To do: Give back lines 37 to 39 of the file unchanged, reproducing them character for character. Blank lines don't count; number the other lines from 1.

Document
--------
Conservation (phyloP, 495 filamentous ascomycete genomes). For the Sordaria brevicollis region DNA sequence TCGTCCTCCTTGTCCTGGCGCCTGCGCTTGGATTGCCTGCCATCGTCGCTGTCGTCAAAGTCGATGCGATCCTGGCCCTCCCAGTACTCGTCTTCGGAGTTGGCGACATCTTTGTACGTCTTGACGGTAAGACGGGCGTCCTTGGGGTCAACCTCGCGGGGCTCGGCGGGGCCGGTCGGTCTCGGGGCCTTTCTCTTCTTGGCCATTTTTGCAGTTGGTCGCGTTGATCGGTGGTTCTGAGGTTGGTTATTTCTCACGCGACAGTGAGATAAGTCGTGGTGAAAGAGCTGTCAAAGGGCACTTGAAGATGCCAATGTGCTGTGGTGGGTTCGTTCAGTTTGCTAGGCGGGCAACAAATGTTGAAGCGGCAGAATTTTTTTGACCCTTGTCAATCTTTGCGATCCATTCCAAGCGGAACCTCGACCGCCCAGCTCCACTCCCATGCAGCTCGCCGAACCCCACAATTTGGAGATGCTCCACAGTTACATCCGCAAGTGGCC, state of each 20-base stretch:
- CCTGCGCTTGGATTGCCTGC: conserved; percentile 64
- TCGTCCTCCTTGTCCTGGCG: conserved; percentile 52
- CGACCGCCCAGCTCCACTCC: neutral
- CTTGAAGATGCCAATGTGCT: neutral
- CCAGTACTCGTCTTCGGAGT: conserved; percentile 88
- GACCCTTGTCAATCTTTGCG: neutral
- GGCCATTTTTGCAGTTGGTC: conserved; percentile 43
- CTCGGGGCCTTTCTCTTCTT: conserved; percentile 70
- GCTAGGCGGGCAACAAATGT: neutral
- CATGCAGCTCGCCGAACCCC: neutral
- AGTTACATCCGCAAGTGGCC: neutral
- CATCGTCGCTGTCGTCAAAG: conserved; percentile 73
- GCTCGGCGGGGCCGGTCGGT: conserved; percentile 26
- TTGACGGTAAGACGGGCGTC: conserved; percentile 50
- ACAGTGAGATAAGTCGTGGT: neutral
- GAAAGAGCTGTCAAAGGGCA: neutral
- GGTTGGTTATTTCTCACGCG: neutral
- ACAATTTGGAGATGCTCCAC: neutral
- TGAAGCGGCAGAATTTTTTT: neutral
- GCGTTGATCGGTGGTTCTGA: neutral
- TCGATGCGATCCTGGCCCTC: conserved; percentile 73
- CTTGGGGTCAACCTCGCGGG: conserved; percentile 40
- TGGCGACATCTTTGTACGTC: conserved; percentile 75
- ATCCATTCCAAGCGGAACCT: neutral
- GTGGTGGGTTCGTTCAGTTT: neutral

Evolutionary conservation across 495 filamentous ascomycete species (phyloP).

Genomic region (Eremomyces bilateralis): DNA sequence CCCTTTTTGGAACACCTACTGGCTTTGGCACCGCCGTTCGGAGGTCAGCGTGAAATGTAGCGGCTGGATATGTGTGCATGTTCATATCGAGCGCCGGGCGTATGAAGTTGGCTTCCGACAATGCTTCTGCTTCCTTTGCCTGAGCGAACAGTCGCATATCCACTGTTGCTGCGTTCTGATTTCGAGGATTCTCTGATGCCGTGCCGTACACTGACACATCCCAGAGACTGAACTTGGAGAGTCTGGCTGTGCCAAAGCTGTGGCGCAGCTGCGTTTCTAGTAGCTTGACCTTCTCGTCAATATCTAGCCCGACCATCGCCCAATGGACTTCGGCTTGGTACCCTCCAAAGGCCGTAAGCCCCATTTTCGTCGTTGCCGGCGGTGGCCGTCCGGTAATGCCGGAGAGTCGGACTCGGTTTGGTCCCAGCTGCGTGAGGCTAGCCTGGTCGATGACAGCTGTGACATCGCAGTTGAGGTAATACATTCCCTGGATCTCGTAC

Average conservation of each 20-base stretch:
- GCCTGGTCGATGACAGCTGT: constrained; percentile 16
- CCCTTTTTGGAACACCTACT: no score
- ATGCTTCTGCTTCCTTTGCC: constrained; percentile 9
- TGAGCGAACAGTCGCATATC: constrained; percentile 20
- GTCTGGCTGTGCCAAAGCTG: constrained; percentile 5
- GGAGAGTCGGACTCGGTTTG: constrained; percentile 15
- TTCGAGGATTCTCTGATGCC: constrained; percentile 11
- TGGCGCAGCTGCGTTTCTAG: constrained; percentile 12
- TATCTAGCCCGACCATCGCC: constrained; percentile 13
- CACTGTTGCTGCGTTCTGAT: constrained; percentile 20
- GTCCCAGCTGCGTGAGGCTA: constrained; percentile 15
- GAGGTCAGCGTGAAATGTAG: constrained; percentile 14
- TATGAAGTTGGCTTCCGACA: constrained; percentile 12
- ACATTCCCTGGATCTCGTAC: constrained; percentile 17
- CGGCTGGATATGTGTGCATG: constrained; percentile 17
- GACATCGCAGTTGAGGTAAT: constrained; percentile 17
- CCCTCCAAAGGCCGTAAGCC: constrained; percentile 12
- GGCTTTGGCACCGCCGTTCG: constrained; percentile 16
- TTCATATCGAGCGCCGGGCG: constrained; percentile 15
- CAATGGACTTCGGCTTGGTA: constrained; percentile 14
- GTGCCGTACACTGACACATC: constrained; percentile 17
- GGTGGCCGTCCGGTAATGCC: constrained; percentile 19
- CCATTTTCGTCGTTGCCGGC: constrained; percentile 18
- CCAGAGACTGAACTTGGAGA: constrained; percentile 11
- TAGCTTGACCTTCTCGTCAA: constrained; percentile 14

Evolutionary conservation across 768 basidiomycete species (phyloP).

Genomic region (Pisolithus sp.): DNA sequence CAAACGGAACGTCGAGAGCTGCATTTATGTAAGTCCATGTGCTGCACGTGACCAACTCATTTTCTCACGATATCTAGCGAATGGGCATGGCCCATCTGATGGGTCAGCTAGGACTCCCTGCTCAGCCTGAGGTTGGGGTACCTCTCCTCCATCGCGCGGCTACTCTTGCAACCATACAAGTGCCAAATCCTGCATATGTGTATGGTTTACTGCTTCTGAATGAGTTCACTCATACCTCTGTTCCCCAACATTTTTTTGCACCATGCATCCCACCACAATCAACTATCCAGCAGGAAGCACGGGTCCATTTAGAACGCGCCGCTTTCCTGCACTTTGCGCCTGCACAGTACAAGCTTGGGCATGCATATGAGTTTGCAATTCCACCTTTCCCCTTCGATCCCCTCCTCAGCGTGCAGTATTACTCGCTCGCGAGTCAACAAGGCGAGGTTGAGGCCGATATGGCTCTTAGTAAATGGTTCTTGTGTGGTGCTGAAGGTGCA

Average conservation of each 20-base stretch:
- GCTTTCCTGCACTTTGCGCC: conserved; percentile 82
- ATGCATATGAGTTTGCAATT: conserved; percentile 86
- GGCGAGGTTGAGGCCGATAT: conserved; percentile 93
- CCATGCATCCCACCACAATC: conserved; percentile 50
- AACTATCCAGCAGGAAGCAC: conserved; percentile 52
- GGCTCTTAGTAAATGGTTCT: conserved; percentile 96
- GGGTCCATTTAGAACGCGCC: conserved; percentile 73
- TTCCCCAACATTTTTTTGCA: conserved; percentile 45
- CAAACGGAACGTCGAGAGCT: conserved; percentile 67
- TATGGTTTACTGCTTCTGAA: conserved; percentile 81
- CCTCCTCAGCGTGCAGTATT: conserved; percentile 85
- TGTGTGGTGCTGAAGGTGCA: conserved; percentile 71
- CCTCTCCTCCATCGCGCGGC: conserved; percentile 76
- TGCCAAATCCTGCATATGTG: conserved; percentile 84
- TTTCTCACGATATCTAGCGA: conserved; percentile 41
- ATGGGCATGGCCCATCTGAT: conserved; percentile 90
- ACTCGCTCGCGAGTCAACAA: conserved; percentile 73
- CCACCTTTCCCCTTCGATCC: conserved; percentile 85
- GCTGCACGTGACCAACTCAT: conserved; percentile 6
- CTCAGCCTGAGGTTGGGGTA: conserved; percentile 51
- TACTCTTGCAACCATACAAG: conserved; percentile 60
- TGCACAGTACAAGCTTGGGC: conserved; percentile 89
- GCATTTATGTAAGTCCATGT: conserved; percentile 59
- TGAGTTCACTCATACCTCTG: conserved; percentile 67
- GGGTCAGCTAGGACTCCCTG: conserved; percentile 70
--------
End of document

- TGGCGCAGCTGCGTTTCTAG: constrained; percentile 12
- TATCTAGCCCGACCATCGCC: constrained; percentile 13
- CACTGTTGCTGCGTTCTGAT: constrained; percentile 20